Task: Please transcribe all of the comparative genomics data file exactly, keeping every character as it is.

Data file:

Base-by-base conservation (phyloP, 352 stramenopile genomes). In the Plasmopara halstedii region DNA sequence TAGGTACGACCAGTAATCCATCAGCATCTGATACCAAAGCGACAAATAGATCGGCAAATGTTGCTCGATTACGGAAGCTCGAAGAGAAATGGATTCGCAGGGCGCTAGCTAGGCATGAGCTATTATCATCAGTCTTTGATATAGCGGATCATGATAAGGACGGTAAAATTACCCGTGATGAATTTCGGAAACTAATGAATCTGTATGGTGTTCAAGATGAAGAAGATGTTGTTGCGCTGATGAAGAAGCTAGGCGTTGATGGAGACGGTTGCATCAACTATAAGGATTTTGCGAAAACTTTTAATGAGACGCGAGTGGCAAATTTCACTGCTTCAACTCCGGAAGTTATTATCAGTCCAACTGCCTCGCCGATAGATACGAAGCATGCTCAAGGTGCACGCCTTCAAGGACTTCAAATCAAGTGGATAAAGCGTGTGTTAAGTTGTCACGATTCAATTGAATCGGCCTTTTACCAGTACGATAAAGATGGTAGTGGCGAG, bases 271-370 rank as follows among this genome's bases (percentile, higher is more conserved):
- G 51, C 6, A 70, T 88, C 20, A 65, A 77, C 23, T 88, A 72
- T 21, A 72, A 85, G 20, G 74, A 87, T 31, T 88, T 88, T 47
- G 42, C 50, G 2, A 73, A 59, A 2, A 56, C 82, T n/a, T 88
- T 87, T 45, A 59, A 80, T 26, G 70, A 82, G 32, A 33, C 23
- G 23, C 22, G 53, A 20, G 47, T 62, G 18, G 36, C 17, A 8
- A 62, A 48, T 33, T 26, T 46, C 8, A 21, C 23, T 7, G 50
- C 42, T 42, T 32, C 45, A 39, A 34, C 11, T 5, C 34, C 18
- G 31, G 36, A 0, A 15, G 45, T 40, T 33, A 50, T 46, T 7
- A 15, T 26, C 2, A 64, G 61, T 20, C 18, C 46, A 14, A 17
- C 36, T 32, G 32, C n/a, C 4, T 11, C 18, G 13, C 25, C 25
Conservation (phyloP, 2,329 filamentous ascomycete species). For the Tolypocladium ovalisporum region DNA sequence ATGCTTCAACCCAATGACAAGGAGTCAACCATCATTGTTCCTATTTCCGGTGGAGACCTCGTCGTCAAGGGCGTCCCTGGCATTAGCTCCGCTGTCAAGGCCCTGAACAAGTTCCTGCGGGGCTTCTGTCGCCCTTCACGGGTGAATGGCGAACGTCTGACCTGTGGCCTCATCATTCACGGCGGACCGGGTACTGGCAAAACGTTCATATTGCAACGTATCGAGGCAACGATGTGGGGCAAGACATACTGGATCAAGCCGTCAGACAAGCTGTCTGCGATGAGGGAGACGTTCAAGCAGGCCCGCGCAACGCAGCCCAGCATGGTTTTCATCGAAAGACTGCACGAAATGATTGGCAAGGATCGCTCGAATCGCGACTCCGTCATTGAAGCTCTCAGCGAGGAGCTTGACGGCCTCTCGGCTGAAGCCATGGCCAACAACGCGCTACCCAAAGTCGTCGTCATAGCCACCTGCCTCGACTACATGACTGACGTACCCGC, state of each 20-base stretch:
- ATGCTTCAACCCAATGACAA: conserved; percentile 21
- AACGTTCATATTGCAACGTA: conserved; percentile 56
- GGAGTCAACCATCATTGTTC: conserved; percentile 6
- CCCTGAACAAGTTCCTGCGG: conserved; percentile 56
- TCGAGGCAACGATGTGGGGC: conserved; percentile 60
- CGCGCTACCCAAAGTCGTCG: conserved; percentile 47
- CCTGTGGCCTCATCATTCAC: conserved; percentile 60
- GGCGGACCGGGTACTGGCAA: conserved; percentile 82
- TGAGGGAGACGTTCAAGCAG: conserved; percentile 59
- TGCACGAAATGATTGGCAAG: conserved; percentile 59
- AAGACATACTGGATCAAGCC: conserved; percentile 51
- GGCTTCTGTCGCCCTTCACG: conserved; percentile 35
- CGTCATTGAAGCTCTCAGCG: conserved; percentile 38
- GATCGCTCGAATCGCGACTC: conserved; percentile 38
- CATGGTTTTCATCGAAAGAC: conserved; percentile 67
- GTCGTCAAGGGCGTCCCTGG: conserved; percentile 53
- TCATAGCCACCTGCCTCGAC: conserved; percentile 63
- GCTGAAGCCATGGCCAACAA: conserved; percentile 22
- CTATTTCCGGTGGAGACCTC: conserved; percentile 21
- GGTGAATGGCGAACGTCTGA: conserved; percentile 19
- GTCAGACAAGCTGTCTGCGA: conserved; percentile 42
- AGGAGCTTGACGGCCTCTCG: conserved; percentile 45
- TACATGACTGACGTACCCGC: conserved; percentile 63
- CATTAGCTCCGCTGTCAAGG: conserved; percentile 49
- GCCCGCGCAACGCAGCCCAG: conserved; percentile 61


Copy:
Base-by-base conservation (phyloP, 352 stramenopile genomes). In the Plasmopara halstedii region DNA sequence TAGGTACGACCAGTAATCCATCAGCATCTGATACCAAAGCGACAAATAGATCGGCAAATGTTGCTCGATTACGGAAGCTCGAAGAGAAATGGATTCGCAGGGCGCTAGCTAGGCATGAGCTATTATCATCAGTCTTTGATATAGCGGATCATGATAAGGACGGTAAAATTACCCGTGATGAATTTCGGAAACTAATGAATCTGTATGGTGTTCAAGATGAAGAAGATGTTGTTGCGCTGATGAAGAAGCTAGGCGTTGATGGAGACGGTTGCATCAACTATAAGGATTTTGCGAAAACTTTTAATGAGACGCGAGTGGCAAATTTCACTGCTTCAACTCCGGAAGTTATTATCAGTCCAACTGCCTCGCCGATAGATACGAAGCATGCTCAAGGTGCACGCCTTCAAGGACTTCAAATCAAGTGGATAAAGCGTGTGTTAAGTTGTCACGATTCAATTGAATCGGCCTTTTACCAGTACGATAAAGATGGTAGTGGCGAG, bases 271-370 rank as follows among this genome's bases (percentile, higher is more conserved):
- G 51, C 6, A 70, T 88, C 20, A 65, A 77, C 23, T 88, A 72
- T 21, A 72, A 85, G 20, G 74, A 87, T 31, T 88, T 88, T 47
- G 42, C 50, G 2, A 73, A 59, A 2, A 56, C 82, T n/a, T 88
- T 87, T 45, A 59, A 80, T 26, G 70, A 82, G 32, A 33, C 23
- G 23, C 22, G 53, A 20, G 47, T 62, G 18, G 36, C 17, A 8
- A 62, A 48, T 33, T 26, T 46, C 8, A 21, C 23, T 7, G 50
- C 42, T 42, T 32, C 45, A 39, A 34, C 11, T 5, C 34, C 18
- G 31, G 36, A 0, A 15, G 45, T 40, T 33, A 50, T 46, T 7
- A 15, T 26, C 2, A 64, G 61, T 20, C 18, C 46, A 14, A 17
- C 36, T 32, G 32, C n/a, C 4, T 11, C 18, G 13, C 25, C 25
Conservation (phyloP, 2,329 filamentous ascomycete species). For the Tolypocladium ovalisporum region DNA sequence ATGCTTCAACCCAATGACAAGGAGTCAACCATCATTGTTCCTATTTCCGGTGGAGACCTCGTCGTCAAGGGCGTCCCTGGCATTAGCTCCGCTGTCAAGGCCCTGAACAAGTTCCTGCGGGGCTTCTGTCGCCCTTCACGGGTGAATGGCGAACGTCTGACCTGTGGCCTCATCATTCACGGCGGACCGGGTACTGGCAAAACGTTCATATTGCAACGTATCGAGGCAACGATGTGGGGCAAGACATACTGGATCAAGCCGTCAGACAAGCTGTCTGCGATGAGGGAGACGTTCAAGCAGGCCCGCGCAACGCAGCCCAGCATGGTTTTCATCGAAAGACTGCACGAAATGATTGGCAAGGATCGCTCGAATCGCGACTCCGTCATTGAAGCTCTCAGCGAGGAGCTTGACGGCCTCTCGGCTGAAGCCATGGCCAACAACGCGCTACCCAAAGTCGTCGTCATAGCCACCTGCCTCGACTACATGACTGACGTACCCGC, state of each 20-base stretch:
- ATGCTTCAACCCAATGACAA: conserved; percentile 21
- AACGTTCATATTGCAACGTA: conserved; percentile 56
- GGAGTCAACCATCATTGTTC: conserved; percentile 6
- CCCTGAACAAGTTCCTGCGG: conserved; percentile 56
- TCGAGGCAACGATGTGGGGC: conserved; percentile 60
- CGCGCTACCCAAAGTCGTCG: conserved; percentile 47
- CCTGTGGCCTCATCATTCAC: conserved; percentile 60
- GGCGGACCGGGTACTGGCAA: conserved; percentile 82
- TGAGGGAGACGTTCAAGCAG: conserved; percentile 59
- TGCACGAAATGATTGGCAAG: conserved; percentile 59
- AAGACATACTGGATCAAGCC: conserved; percentile 51
- GGCTTCTGTCGCCCTTCACG: conserved; percentile 35
- CGTCATTGAAGCTCTCAGCG: conserved; percentile 38
- GATCGCTCGAATCGCGACTC: conserved; percentile 38
- CATGGTTTTCATCGAAAGAC: conserved; percentile 67
- GTCGTCAAGGGCGTCCCTGG: conserved; percentile 53
- TCATAGCCACCTGCCTCGAC: conserved; percentile 63
- GCTGAAGCCATGGCCAACAA: conserved; percentile 22
- CTATTTCCGGTGGAGACCTC: conserved; percentile 21
- GGTGAATGGCGAACGTCTGA: conserved; percentile 19
- GTCAGACAAGCTGTCTGCGA: conserved; percentile 42
- AGGAGCTTGACGGCCTCTCG: conserved; percentile 45
- TACATGACTGACGTACCCGC: conserved; percentile 63
- CATTAGCTCCGCTGTCAAGG: conserved; percentile 49
- GCCCGCGCAACGCAGCCCAG: conserved; percentile 61